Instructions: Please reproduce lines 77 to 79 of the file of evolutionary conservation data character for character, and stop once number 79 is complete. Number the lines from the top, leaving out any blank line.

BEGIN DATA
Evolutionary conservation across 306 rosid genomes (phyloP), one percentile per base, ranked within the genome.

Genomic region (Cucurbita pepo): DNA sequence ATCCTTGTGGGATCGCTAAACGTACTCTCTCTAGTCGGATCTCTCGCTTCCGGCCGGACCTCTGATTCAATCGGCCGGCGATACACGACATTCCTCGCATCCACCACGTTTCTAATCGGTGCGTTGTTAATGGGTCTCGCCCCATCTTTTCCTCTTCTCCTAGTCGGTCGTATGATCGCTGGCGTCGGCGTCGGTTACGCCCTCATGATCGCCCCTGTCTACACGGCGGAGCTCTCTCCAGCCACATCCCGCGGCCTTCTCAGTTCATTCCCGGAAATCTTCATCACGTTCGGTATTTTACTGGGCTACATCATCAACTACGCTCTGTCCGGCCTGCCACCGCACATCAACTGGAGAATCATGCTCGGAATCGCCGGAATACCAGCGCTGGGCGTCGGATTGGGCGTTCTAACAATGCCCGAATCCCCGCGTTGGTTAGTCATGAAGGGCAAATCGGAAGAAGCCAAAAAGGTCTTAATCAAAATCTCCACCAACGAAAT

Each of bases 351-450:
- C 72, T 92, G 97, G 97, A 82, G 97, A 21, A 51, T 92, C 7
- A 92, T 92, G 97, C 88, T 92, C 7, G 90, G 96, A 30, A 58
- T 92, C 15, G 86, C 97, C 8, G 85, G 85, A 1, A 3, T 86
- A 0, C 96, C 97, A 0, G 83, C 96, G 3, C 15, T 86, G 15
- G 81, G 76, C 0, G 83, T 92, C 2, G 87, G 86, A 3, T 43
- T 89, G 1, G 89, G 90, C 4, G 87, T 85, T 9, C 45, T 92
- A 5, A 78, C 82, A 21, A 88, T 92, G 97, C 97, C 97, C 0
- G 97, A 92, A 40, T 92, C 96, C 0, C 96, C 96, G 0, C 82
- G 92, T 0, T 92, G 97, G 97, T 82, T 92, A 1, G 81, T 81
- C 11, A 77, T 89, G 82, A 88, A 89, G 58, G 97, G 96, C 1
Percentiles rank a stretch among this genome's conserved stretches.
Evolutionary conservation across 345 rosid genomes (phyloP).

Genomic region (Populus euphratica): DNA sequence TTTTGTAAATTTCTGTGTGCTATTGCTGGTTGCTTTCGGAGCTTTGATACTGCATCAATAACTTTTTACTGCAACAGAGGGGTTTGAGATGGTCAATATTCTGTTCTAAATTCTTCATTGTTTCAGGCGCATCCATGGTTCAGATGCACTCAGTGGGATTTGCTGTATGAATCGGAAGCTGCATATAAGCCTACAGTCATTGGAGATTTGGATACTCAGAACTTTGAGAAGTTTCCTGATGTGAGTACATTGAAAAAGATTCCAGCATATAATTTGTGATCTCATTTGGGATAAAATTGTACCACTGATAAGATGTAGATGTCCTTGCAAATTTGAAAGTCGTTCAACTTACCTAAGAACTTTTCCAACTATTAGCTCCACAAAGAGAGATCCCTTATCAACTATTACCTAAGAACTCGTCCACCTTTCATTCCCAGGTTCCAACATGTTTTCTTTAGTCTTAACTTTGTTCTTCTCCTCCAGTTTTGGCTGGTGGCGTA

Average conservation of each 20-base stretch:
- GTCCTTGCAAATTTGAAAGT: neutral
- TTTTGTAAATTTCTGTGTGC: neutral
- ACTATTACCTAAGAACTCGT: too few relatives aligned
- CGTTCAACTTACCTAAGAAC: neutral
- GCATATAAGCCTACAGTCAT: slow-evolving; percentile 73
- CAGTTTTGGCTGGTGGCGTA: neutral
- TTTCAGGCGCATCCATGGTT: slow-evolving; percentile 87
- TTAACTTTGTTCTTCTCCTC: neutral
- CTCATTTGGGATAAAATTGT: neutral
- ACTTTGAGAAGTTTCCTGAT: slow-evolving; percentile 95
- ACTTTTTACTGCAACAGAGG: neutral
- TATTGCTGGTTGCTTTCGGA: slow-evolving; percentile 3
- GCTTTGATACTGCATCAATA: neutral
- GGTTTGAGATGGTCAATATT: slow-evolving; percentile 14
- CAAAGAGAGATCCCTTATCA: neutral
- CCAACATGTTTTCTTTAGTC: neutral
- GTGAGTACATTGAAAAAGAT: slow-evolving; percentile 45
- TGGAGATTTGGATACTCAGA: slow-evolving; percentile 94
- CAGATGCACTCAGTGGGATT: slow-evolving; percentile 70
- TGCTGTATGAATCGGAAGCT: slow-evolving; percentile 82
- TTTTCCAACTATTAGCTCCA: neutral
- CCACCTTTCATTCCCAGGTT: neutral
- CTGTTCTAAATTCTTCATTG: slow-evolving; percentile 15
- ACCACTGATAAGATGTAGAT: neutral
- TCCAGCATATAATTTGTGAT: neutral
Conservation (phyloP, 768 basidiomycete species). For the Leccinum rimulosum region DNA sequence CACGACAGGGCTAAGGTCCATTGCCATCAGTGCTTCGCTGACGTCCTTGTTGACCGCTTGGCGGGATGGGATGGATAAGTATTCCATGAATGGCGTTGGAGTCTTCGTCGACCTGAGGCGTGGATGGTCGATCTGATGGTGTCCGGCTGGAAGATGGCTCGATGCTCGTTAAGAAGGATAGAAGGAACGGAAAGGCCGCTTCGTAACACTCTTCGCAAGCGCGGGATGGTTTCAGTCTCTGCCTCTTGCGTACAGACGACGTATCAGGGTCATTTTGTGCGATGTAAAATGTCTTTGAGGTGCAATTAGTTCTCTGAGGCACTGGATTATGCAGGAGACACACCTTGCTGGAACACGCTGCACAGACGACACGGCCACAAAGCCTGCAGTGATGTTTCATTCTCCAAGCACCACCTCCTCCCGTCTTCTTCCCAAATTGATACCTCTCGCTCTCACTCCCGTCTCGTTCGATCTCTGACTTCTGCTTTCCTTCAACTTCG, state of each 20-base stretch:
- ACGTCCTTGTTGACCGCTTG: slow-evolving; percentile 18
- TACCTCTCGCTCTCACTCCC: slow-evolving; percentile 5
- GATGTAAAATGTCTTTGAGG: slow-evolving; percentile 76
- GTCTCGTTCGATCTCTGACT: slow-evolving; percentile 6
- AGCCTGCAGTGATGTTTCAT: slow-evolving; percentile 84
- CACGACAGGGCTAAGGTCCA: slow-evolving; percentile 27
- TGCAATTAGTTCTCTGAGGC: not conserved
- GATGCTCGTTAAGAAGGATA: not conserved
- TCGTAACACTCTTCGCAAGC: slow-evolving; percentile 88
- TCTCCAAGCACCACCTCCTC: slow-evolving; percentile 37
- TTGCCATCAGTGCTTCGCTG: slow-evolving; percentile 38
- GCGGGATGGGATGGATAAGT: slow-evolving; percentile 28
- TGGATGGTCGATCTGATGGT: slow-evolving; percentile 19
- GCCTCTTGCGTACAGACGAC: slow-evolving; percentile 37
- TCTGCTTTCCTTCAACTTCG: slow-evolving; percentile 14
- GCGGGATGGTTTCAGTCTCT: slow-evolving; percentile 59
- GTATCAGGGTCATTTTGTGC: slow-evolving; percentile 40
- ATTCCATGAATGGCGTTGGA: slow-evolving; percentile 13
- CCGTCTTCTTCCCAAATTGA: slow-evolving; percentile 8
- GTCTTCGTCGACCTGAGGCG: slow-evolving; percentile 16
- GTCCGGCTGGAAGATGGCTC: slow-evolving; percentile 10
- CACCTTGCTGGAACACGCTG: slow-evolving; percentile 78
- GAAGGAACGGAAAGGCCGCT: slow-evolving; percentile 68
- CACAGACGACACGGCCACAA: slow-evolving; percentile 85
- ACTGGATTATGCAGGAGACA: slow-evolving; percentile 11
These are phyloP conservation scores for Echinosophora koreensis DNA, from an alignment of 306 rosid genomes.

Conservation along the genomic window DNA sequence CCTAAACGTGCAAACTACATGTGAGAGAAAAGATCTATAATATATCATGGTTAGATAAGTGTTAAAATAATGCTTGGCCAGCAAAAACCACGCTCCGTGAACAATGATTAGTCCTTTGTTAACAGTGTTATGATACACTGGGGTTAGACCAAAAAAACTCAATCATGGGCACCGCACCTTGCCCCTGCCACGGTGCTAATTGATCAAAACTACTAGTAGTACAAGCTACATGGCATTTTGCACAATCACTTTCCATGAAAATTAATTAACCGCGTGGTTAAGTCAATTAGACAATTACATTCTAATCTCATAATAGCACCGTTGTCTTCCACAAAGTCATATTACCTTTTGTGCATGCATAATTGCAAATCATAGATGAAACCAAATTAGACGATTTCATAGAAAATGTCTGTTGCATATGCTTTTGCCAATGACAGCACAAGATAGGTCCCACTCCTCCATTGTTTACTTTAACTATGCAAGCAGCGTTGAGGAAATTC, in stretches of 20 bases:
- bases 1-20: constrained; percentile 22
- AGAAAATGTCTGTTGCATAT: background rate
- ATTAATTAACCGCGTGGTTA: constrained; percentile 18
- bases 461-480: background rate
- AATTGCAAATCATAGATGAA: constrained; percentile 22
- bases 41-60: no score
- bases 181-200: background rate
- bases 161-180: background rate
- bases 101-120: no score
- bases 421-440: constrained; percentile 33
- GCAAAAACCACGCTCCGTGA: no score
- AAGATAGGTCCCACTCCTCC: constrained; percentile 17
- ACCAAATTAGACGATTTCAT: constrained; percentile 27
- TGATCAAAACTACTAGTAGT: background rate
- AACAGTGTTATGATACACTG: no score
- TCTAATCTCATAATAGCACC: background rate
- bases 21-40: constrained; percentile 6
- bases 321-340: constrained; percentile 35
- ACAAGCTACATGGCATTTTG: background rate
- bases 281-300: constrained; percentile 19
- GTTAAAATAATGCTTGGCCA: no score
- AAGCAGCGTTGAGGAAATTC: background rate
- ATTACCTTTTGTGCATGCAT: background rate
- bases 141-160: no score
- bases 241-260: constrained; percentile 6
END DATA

- bases 181-200: background rate
- bases 161-180: background rate
- bases 101-120: no score